Spanish law prohibits construction of rapid semi-rigid power boats over 8 m
PJ police suspect that there are at least 30 companies in northern Portugal constructing and selling ‘drug boats’ (so called ‘narco launches’) used by the Galician trafficking mafia.
These boats are rubber, or semi-rigid powerboats, with up to four engines that can take them up to speeds of 30 knots (60 km/ hour).
A law passed in Spain, designed to combat drug trafficking by sea, outlawed the construction of boats of this kind in 2018.
Since then “many Spanish and Galicians have begun to appear in the organisational charts of nautical construction companies in the Minho region”, writes Expresso.
Police suspect that ‘under cover of legal business in Portugal’, these companies are “taking the opportunity to equip Galician drug-traffickers with the boats they so need”.
Many of the boats are “hidden in derelict warehouses in the north and south of the country”, sometimes for months, says Expresso.
Two years ago, for instance, the PJ, Maritime Police and GNR dismantled a ‘production unit’… operating clandestinely on an industrial estate in Faro – “a fact, up till then, unheard of in the region.
“Between the end of last year and the beginning of this, authorities found various boats abandoned, suspected of belonging to drug trafficking networks. None of them had drugs inside them”, Expresso admits.
“Just in the last week three (such boats) were found in the Algarve: whenever this happens it means the unloading operation of the drugs will have gone badly. Either that, or engine problems or another fault made this trip their last”.
“Traffickers don’t tend to repair their boats”, a police source explains. “They prefer to abandon them, because they are heavy, and transporting them by land is difficult”.
The PJ believes that “in the same warehouse” close to the border between Portugal and Galicia there are various boat-building companies “co-existing together” and making ‘narco launches’ for drug traffickers.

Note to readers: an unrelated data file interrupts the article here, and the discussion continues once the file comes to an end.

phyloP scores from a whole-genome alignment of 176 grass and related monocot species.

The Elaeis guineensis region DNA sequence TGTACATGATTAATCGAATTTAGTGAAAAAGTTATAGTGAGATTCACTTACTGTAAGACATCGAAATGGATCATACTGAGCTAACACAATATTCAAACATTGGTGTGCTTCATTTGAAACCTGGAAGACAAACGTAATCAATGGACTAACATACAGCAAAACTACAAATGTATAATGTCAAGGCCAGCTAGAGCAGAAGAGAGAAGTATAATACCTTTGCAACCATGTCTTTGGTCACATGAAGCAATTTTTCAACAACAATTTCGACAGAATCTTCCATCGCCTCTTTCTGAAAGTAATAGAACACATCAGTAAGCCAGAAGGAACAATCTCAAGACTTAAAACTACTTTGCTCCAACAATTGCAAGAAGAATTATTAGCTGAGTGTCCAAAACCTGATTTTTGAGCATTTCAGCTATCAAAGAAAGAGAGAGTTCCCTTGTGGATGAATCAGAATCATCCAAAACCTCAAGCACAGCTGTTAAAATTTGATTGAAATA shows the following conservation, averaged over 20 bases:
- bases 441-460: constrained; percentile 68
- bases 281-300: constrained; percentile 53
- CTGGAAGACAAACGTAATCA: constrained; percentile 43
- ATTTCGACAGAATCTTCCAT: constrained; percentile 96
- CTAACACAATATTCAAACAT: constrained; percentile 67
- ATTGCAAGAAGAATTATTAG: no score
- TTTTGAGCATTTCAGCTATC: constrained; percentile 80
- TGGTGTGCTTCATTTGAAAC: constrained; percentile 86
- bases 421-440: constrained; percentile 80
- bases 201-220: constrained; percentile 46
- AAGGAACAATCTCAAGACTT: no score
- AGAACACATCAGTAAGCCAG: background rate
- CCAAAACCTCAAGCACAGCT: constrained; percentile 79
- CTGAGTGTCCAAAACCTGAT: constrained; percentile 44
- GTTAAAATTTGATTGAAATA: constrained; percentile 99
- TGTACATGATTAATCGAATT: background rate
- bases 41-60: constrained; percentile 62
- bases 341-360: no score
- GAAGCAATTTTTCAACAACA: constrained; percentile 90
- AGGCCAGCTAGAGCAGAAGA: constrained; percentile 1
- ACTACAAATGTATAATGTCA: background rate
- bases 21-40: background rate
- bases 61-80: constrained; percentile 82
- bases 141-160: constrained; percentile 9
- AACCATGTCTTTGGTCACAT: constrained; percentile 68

Police want Portugal to follow Spain’s example and simply make the manufacture of power boats of this type illegal. The Ministry of Justice is understood to have already created a ‘task force’ to come up with the wording for a proposed law.
But in the meantime, until authorities have ‘concrete proof’ of what is going on in Portugal, they are unable to ‘move in’.
“We cannot do anything unless we can prove the illicit purpose (of these nautical companies)”, Avelino Lima, coordinator of the PJ’s drug trafficking unit told Galician newspaper A Voz da Galiza. “We have to be able to prove the boats are not for regular sports fishing… and this isn’t easy”.
Three companies are particularly under the spotlight at the moment, says Expresso. One is in the Minho (and has two Spanish directors on the board); one is in Greater Lisbon – and another is “in the western region” (Costa Vicentina?).
“None of those in charge wanted to give any statements on their business in Portugal or with Galicia”, the paper adds.
FUEL IS ACHILLES HEEL OF NARCO LAUNCHES
Many of these ‘narco launches’ have three, even four engines – a total of 1200 horse power – which allows them to reach high speeds, and often elude authorities even once they have been spotted.
The only ‘problem’ is fuel, particularly if they are travelling long-distances (for example to Madeira “to fill up with cocaine”, or to the Straits of Gibraltar, to pick up bales of hashish).
Typically, one of these boats will take loads of one to two tons. They have been known to take up to seven tons.
But adding jerry cans of fuel to a boat packed with drugs isn’t ideal.
This logistical problem is usually solved by having ‘support boats’ with spare fuel on board, allowing for refueling at sea.
Says Expresso, the police have videos showing as many as five to 10 narco launches ‘stopped’ in the Straits of Gibraltar waiting for a consignment of drugs – either to transport to the Algarve, or into the Mediterranean.
“The problem is serious”, said the paper’s source.
Just in 2021 10.7 tons of hashish and 8.8 tons of were seized by PJ police.
Last month, a narco launch carrying 1.6 tons of hashish was seized in the Algarve in a joint operation involving the PJ, Maritime Police, Navy and Airforce.
Consumption of cocaine has increased by 40% in Lisbon, according to data released by the European Monitoring Centre for Drugs and Drug Addiction following analysis of the city’s waste water.
Just before the pandemic hit, PJ police took part in the first capture of a ‘narco submarine’, believed to have been carrying as much as 300 kgs of cocaine.
Says Voz da Galiza’s specialist journalist on this subject: “Portugal has always been the hiding place for Galician drug traffickers when they are wanted in Spain”.